If this was an overt attempt to influence or intimidate Chong, it wasn’t very effective since Chong was unaware of Zhao’s activities until the Globe published the CSIS leak. Apparently, no-one informed Chong of Zhao’s inquiries nor, it seems, was this information brought to the attention of Prime Minister Trudeau or any ministers. The report had been forwarded to the office of Trudeau’s national security advisor where it was deemed non-actionable. To say that the opposition Conservative Party has made political hay with these revelations would be an understatement. Under pressure, the Trudeau government instructed CSIS that any attempts to interfere with the rights of Members of Parliament, no matter how minor, were to be reported both to the MP and to ministers responsible, and belatedly announced it would fast track legislation introducing a Foreign Agents Registration Act. (The United States has had such legislation since 1938. It requires certain individuals who are engaged in lobbying or political activities on behalf of foreign governments or entities to register as a “foreign agent” with the Department of Justice. Australia introduced similar legislation in 2018.)
The repeated security leaks seem to have caught the Trudeau government off-guard; one response was to name respected former Governor-General David Johnston a “Special Rapporteur” to examine whether a public inquiry was warranted. Johnston’s report, delivered May 23, declined to recommend a public inquiry but stated he would conduct public hearings into what he called “ubiquitous” foreign interference, especially from the PRC.
After the press revelations about Zhao’s activities, (and despite being personally briefed on the CSIS report by the new national security advisor), Chong was not about to let the government off the hook, demanding Zhao’s expulsion. After wide media coverage, it became inevitable that Foreign Affairs Minister Joly would take action. Once Zhao’s expulsion was announced–which China naturally protested–China took reciprocal action to expel a Canadian diplomat. However, to date no further measures have been announced. Will China leave it at that and move on?
The lessons from this episode are still being digested. The first is that China will not hesitate to try to exert influence amongst diaspora communities to influence opinion in ways favorable to Chinese policies. This has been a longstanding practice of the United Front Work Department of the CCP and, as David Johnston pointed out, can be a legitimate diplomatic activity. However, when it involves “covert, deceptive or threatening” activities, that is crossing the line, as we have seen from allegations of foreign interference in the past U.S. presidential election. The second lesson is that the Canadian government needs to clearly communicate with the public about what is–and what is not–happening and take measures commensurate with any threat to the fairness or perceived fairness of the electoral process, or to interference with elected Members of Parliament. Clearly one or more disaffected employees within CSIS have been trying to force the issue and embarrass the government by selectively leaking documents, putting it in the defensive position of reacting to leaks rather than taking the initiative to control the issue. Finally, it demonstrates China’s extreme sensitivity to criticism of its policies and its willingness to push the boundaries of what is acceptable behavior in terms of trying to influence outcomes, even in a country like Canada that it considers a second-tier power.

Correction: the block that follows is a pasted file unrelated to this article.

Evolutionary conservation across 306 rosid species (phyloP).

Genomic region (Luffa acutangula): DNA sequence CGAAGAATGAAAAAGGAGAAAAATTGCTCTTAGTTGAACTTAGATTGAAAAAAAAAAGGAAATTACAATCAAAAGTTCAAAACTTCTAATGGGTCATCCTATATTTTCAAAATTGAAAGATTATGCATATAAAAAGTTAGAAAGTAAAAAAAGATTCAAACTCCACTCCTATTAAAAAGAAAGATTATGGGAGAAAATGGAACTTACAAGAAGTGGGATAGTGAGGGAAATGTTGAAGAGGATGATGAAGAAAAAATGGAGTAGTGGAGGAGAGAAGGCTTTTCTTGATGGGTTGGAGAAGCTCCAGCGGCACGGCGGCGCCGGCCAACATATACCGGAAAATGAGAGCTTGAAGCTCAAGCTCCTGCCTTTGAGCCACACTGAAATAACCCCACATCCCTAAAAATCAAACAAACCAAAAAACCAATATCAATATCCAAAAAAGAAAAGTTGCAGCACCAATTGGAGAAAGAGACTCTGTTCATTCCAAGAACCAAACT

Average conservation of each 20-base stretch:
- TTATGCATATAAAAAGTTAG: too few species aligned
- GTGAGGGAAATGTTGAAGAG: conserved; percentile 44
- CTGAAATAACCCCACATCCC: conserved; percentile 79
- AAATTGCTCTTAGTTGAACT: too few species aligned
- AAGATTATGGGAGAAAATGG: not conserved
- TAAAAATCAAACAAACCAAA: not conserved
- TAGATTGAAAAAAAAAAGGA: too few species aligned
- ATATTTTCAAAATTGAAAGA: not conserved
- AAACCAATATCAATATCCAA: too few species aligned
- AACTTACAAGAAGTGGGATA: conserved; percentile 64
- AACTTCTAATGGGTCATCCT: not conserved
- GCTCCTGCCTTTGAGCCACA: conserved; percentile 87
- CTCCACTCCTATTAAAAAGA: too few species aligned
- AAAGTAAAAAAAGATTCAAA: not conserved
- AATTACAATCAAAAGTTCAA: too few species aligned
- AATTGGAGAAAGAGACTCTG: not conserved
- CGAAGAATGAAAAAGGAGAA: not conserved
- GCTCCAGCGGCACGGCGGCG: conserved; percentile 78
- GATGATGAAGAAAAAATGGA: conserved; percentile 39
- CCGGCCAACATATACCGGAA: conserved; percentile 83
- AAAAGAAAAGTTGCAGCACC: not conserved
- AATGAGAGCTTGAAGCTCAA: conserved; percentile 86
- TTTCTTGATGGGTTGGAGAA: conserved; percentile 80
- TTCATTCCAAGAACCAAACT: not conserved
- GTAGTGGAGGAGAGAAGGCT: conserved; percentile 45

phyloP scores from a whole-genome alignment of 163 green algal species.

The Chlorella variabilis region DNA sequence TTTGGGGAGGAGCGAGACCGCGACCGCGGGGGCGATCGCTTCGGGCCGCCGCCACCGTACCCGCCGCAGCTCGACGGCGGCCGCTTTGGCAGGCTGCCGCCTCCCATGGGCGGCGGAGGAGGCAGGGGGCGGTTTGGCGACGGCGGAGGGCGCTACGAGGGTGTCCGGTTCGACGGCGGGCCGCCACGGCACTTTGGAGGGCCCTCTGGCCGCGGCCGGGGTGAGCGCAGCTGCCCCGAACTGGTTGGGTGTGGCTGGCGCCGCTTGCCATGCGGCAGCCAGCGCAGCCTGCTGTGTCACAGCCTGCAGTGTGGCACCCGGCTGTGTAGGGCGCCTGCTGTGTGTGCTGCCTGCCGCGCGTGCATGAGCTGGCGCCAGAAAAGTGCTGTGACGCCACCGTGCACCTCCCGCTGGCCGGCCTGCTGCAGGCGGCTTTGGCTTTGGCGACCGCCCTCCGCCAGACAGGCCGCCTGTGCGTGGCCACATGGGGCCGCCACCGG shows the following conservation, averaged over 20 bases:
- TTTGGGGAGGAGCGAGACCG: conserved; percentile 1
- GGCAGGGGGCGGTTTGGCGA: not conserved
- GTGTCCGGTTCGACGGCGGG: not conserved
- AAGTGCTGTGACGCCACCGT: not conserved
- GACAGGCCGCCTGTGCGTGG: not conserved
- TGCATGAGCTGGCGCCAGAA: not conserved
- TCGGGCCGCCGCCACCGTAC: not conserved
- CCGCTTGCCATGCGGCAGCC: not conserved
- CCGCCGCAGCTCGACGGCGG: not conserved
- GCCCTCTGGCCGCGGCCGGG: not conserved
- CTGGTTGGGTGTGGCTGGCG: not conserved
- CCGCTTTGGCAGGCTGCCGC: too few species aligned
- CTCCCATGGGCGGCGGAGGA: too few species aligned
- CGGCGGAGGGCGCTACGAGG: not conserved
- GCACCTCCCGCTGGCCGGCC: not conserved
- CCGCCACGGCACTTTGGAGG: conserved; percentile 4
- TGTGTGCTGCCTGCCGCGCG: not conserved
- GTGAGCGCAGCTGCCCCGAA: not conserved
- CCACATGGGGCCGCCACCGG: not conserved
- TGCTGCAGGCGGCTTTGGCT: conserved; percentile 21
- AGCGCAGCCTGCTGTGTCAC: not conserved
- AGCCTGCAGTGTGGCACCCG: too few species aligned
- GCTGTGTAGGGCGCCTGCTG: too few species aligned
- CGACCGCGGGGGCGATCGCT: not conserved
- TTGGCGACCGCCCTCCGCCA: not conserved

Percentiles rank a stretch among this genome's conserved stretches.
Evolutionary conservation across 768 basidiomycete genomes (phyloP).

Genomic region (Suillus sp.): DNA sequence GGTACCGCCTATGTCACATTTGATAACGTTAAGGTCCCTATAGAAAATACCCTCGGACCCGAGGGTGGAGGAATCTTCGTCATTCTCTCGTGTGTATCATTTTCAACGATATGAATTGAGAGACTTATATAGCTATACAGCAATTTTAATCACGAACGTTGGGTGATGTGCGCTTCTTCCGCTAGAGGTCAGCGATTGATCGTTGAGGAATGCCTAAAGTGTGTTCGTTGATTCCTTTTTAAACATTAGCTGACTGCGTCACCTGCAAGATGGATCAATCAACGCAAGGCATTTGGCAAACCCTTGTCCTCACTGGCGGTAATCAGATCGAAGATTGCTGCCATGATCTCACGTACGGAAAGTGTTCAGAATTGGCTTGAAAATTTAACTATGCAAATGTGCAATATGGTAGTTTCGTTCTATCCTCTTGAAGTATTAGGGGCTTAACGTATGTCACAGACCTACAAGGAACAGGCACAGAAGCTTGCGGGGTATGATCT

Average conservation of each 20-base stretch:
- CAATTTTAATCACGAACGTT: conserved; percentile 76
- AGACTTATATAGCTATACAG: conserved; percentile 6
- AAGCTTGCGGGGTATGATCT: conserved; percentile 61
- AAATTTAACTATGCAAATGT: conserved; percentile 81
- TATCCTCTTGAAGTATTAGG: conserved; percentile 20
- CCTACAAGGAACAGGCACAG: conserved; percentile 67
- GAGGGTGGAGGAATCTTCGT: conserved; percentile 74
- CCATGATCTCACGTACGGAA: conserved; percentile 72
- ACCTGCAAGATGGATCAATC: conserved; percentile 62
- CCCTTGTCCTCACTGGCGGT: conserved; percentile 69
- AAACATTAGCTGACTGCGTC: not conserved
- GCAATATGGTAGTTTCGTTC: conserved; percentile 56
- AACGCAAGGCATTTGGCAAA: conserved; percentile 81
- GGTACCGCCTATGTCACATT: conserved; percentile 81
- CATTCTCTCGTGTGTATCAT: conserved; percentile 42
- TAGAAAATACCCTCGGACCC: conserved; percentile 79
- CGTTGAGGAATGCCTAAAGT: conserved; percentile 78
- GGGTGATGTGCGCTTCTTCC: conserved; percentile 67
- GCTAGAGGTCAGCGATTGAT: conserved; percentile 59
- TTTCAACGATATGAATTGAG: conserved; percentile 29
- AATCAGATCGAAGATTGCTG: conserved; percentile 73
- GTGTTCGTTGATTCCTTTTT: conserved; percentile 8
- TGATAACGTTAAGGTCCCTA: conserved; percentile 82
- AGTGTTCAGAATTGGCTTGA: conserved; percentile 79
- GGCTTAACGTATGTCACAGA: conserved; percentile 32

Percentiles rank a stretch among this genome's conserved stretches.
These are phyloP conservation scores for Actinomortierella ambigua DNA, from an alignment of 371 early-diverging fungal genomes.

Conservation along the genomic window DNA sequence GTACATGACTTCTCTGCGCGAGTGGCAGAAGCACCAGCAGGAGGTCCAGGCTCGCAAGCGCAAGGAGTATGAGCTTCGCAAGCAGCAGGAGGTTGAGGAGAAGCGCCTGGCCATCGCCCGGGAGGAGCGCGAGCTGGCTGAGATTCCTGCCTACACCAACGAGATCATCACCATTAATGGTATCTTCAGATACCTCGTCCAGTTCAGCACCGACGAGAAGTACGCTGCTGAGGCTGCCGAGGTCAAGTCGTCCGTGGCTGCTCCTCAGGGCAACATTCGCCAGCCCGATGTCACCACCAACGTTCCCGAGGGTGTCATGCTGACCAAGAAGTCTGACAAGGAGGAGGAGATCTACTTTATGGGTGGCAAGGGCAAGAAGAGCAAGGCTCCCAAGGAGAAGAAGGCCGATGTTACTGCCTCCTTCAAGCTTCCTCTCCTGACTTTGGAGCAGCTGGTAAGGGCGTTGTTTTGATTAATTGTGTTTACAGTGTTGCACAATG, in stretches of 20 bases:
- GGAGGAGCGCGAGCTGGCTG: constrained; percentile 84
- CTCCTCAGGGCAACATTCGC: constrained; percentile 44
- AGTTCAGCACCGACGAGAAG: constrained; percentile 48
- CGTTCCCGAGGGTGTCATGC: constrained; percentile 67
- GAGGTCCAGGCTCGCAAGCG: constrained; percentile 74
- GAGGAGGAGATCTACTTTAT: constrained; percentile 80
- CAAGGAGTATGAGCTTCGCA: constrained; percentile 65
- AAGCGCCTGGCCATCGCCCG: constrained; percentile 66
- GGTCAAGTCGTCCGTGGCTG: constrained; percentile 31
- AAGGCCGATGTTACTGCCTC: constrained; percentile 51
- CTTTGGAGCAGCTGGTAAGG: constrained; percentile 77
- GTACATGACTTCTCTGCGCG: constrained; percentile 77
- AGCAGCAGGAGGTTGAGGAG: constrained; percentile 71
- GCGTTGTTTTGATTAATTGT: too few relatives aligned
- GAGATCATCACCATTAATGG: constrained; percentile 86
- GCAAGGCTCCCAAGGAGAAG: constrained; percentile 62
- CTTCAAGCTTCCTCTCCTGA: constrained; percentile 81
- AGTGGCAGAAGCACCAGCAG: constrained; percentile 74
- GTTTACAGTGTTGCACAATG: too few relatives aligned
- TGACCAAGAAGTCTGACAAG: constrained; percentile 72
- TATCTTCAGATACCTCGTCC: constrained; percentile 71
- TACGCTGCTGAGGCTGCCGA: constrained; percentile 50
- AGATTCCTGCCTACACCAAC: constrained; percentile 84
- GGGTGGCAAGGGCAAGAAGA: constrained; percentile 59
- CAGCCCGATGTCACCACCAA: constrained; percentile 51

While the Canadian business community would like to lower the temperature to keep trade flowing unimpeded, Canada-China relations are likely in for a further rocky ride. Even if the Trudeau government wanted to mitigate and manage its differences with China, China’s United Front activities combined with the selective leaking of information about such activities from the security agencies in Canada—with more likely to come—will ensure that relations with China will continue to be highly politicized domestically leaving the Trudeau government with little room to maneuver.